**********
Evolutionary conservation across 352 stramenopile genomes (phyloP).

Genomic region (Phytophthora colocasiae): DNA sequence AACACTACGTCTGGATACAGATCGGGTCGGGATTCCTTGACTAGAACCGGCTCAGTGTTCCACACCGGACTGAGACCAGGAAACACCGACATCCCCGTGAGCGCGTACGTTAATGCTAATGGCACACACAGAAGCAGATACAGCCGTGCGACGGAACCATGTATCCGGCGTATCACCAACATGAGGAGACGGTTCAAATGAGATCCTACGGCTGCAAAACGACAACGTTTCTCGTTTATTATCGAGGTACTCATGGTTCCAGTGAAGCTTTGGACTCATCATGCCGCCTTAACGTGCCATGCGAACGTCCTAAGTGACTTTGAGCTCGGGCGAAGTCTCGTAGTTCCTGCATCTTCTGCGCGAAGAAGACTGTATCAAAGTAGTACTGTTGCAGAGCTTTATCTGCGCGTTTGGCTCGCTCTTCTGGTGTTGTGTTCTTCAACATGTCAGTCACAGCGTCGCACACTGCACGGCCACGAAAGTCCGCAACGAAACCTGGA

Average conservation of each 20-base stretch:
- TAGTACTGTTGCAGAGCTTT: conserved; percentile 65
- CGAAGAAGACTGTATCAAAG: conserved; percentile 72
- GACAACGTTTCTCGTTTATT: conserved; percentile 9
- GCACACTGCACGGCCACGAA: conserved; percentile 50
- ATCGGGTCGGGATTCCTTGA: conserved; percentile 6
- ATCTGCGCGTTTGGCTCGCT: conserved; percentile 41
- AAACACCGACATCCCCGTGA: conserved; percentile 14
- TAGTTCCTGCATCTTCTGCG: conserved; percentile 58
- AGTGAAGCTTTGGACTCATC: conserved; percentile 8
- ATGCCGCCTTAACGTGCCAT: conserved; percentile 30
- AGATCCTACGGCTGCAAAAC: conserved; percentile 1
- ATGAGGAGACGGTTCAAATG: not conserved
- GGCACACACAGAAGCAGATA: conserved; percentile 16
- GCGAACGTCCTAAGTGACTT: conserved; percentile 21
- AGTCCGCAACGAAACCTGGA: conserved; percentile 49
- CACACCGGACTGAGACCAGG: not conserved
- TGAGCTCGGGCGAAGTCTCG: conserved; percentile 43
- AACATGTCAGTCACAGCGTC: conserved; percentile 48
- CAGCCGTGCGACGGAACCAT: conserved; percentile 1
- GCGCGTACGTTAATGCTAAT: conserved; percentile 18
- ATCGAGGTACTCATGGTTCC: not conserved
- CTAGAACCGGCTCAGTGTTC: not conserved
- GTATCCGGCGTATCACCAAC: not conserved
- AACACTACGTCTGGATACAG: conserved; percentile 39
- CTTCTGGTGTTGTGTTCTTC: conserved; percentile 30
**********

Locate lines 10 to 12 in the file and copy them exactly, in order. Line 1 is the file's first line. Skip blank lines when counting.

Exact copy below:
- AAACACCGACATCCCCGTGA: conserved; percentile 14
- TAGTTCCTGCATCTTCTGCG: conserved; percentile 58
- AGTGAAGCTTTGGACTCATC: conserved; percentile 8